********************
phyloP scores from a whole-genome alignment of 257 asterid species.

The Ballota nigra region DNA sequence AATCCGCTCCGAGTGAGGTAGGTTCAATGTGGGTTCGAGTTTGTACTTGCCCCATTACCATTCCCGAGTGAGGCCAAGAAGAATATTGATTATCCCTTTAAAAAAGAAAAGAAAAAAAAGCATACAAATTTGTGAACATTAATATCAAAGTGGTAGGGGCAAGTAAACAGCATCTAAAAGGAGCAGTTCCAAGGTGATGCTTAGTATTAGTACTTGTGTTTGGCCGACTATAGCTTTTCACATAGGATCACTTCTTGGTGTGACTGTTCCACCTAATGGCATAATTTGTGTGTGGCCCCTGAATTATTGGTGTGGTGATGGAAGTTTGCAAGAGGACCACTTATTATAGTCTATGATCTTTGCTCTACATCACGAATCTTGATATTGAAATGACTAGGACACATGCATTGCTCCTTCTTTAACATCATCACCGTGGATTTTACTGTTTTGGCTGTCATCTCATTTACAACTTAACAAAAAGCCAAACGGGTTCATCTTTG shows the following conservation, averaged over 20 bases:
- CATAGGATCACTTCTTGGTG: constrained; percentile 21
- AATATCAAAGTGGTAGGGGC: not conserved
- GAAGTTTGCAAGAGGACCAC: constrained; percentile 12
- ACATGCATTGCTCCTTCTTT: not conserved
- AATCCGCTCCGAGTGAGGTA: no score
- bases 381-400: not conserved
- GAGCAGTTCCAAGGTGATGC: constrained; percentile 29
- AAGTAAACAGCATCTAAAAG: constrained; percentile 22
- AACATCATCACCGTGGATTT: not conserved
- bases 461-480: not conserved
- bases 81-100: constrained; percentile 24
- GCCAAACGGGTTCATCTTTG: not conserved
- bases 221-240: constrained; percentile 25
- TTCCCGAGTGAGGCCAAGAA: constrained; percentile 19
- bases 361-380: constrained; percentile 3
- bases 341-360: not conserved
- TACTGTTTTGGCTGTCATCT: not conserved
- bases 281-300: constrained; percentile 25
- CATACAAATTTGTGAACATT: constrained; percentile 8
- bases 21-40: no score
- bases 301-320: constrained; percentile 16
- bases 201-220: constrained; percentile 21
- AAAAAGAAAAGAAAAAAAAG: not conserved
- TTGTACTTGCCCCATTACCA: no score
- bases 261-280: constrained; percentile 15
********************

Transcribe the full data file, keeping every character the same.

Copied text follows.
phyloP scores from a whole-genome alignment of 257 asterid species.

The Ballota nigra region DNA sequence AATCCGCTCCGAGTGAGGTAGGTTCAATGTGGGTTCGAGTTTGTACTTGCCCCATTACCATTCCCGAGTGAGGCCAAGAAGAATATTGATTATCCCTTTAAAAAAGAAAAGAAAAAAAAGCATACAAATTTGTGAACATTAATATCAAAGTGGTAGGGGCAAGTAAACAGCATCTAAAAGGAGCAGTTCCAAGGTGATGCTTAGTATTAGTACTTGTGTTTGGCCGACTATAGCTTTTCACATAGGATCACTTCTTGGTGTGACTGTTCCACCTAATGGCATAATTTGTGTGTGGCCCCTGAATTATTGGTGTGGTGATGGAAGTTTGCAAGAGGACCACTTATTATAGTCTATGATCTTTGCTCTACATCACGAATCTTGATATTGAAATGACTAGGACACATGCATTGCTCCTTCTTTAACATCATCACCGTGGATTTTACTGTTTTGGCTGTCATCTCATTTACAACTTAACAAAAAGCCAAACGGGTTCATCTTTG shows the following conservation, averaged over 20 bases:
- CATAGGATCACTTCTTGGTG: constrained; percentile 21
- AATATCAAAGTGGTAGGGGC: not conserved
- GAAGTTTGCAAGAGGACCAC: constrained; percentile 12
- ACATGCATTGCTCCTTCTTT: not conserved
- AATCCGCTCCGAGTGAGGTA: no score
- bases 381-400: not conserved
- GAGCAGTTCCAAGGTGATGC: constrained; percentile 29
- AAGTAAACAGCATCTAAAAG: constrained; percentile 22
- AACATCATCACCGTGGATTT: not conserved
- bases 461-480: not conserved
- bases 81-100: constrained; percentile 24
- GCCAAACGGGTTCATCTTTG: not conserved
- bases 221-240: constrained; percentile 25
- TTCCCGAGTGAGGCCAAGAA: constrained; percentile 19
- bases 361-380: constrained; percentile 3
- bases 341-360: not conserved
- TACTGTTTTGGCTGTCATCT: not conserved
- bases 281-300: constrained; percentile 25
- CATACAAATTTGTGAACATT: constrained; percentile 8
- bases 21-40: no score
- bases 301-320: constrained; percentile 16
- bases 201-220: constrained; percentile 21
- AAAAAGAAAAGAAAAAAAAG: not conserved
- TTGTACTTGCCCCATTACCA: no score
- bases 261-280: constrained; percentile 15